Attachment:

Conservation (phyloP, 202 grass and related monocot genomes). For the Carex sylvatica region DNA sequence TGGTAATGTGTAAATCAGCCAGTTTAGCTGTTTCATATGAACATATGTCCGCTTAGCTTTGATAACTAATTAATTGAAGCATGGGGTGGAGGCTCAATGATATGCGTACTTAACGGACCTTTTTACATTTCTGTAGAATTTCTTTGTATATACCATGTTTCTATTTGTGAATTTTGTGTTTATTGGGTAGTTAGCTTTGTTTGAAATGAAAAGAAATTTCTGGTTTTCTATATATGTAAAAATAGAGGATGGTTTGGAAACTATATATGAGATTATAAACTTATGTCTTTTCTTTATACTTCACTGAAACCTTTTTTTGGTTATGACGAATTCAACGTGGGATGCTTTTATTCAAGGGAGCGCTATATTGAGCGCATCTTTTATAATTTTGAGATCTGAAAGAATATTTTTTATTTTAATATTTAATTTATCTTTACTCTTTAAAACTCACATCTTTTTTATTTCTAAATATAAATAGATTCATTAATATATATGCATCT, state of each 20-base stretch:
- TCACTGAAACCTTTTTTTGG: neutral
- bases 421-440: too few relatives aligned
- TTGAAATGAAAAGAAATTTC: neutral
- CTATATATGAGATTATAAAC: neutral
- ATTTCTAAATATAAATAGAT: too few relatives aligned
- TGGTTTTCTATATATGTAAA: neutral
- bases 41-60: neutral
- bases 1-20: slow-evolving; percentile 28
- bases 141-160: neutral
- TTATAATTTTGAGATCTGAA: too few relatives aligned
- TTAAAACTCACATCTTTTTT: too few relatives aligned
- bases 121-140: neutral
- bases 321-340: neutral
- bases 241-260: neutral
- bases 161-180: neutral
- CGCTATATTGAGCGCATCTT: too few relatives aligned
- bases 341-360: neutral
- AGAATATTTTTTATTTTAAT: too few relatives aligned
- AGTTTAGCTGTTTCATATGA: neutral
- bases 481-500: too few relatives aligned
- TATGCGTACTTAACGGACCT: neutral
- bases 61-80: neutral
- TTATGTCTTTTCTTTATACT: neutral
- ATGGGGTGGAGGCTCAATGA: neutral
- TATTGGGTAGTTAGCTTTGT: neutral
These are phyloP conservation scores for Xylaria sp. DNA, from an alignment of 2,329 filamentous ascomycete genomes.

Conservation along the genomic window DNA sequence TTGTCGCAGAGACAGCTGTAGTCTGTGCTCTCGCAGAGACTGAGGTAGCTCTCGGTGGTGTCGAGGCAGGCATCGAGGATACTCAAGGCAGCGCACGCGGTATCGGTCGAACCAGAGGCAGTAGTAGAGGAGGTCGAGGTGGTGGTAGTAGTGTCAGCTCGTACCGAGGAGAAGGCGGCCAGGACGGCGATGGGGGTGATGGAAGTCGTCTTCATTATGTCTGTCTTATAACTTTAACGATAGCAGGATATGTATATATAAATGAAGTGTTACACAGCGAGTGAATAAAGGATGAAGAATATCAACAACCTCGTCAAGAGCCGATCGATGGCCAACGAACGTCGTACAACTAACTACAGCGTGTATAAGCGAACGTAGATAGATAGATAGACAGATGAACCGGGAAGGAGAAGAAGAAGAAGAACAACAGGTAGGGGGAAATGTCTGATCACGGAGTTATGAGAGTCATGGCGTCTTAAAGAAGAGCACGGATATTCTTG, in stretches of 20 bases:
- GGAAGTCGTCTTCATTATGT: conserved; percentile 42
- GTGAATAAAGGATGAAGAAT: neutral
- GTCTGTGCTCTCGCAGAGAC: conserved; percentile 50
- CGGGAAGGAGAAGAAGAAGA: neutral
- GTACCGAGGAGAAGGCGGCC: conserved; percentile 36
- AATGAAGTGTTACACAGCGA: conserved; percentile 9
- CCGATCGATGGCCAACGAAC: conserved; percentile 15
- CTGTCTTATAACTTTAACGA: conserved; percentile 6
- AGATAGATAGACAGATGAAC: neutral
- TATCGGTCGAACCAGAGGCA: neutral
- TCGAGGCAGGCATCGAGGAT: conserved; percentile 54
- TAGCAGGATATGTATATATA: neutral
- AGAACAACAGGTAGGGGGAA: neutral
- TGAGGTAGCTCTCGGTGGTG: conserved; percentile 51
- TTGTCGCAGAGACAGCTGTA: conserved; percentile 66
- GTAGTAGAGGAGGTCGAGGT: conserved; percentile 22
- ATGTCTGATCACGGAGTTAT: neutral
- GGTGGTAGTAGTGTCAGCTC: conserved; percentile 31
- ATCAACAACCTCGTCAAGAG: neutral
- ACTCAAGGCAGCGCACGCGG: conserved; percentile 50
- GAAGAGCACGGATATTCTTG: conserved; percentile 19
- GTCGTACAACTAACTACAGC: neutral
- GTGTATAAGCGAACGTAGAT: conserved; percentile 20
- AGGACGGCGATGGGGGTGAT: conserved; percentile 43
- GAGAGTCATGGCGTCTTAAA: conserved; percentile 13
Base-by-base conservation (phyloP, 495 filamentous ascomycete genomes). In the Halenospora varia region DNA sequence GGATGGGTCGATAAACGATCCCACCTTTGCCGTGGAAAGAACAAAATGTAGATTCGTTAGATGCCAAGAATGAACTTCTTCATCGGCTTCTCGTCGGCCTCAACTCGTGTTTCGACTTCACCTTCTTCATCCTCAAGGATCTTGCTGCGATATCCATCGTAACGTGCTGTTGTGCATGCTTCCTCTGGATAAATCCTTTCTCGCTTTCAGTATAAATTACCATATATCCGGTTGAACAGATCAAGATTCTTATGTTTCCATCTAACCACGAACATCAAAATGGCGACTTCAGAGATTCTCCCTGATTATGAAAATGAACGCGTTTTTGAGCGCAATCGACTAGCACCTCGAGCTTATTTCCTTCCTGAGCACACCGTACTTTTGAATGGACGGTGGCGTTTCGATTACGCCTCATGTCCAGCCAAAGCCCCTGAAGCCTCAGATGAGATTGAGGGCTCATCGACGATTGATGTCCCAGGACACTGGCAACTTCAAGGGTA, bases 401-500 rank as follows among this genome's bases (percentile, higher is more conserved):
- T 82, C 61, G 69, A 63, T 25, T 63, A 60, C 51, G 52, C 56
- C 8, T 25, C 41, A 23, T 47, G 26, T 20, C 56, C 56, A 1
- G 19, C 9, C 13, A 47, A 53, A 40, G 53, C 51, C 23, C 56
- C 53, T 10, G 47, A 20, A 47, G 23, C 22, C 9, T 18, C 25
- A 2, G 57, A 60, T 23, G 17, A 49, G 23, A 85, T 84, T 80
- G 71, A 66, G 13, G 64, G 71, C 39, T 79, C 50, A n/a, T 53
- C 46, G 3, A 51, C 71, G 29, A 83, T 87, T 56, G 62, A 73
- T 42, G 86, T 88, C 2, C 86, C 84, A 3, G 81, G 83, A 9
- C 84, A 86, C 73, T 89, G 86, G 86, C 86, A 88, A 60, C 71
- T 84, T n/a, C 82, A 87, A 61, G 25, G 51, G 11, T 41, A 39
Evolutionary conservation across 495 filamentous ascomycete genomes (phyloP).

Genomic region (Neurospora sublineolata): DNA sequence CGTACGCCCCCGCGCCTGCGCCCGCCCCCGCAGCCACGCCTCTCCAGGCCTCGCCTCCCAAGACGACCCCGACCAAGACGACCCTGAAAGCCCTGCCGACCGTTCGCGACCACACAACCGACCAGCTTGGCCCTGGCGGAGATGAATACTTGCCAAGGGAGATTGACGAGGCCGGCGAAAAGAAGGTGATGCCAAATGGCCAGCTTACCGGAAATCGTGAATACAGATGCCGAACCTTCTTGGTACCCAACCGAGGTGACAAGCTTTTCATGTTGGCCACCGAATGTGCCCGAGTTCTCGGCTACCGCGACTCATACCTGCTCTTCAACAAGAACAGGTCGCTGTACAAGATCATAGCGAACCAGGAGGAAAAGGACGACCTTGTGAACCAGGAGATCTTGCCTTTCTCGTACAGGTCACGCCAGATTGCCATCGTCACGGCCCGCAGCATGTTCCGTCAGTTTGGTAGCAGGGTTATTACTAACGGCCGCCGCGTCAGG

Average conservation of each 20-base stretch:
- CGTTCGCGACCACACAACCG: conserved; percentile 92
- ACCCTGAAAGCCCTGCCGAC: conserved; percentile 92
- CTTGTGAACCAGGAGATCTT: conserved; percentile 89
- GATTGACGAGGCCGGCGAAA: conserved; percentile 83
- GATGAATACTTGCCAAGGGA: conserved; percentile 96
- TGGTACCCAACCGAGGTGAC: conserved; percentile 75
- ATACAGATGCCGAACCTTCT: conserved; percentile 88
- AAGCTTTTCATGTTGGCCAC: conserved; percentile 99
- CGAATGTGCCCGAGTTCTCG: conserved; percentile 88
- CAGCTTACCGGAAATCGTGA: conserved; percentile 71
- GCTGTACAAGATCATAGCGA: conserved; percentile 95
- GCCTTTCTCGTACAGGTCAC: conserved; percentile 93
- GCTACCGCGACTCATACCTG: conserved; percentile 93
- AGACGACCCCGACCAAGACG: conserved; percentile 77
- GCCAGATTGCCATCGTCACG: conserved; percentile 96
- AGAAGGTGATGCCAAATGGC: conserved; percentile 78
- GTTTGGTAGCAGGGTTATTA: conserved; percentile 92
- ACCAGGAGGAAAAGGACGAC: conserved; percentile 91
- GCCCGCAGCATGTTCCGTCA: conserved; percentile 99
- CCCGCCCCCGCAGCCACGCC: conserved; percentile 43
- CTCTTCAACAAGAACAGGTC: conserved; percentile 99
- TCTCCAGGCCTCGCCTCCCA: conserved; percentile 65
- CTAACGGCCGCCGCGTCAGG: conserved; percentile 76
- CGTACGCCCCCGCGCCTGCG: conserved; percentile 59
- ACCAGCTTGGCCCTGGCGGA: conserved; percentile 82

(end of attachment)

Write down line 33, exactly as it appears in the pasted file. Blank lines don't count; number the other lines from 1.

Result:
- GTACCGAGGAGAAGGCGGCC: conserved; percentile 36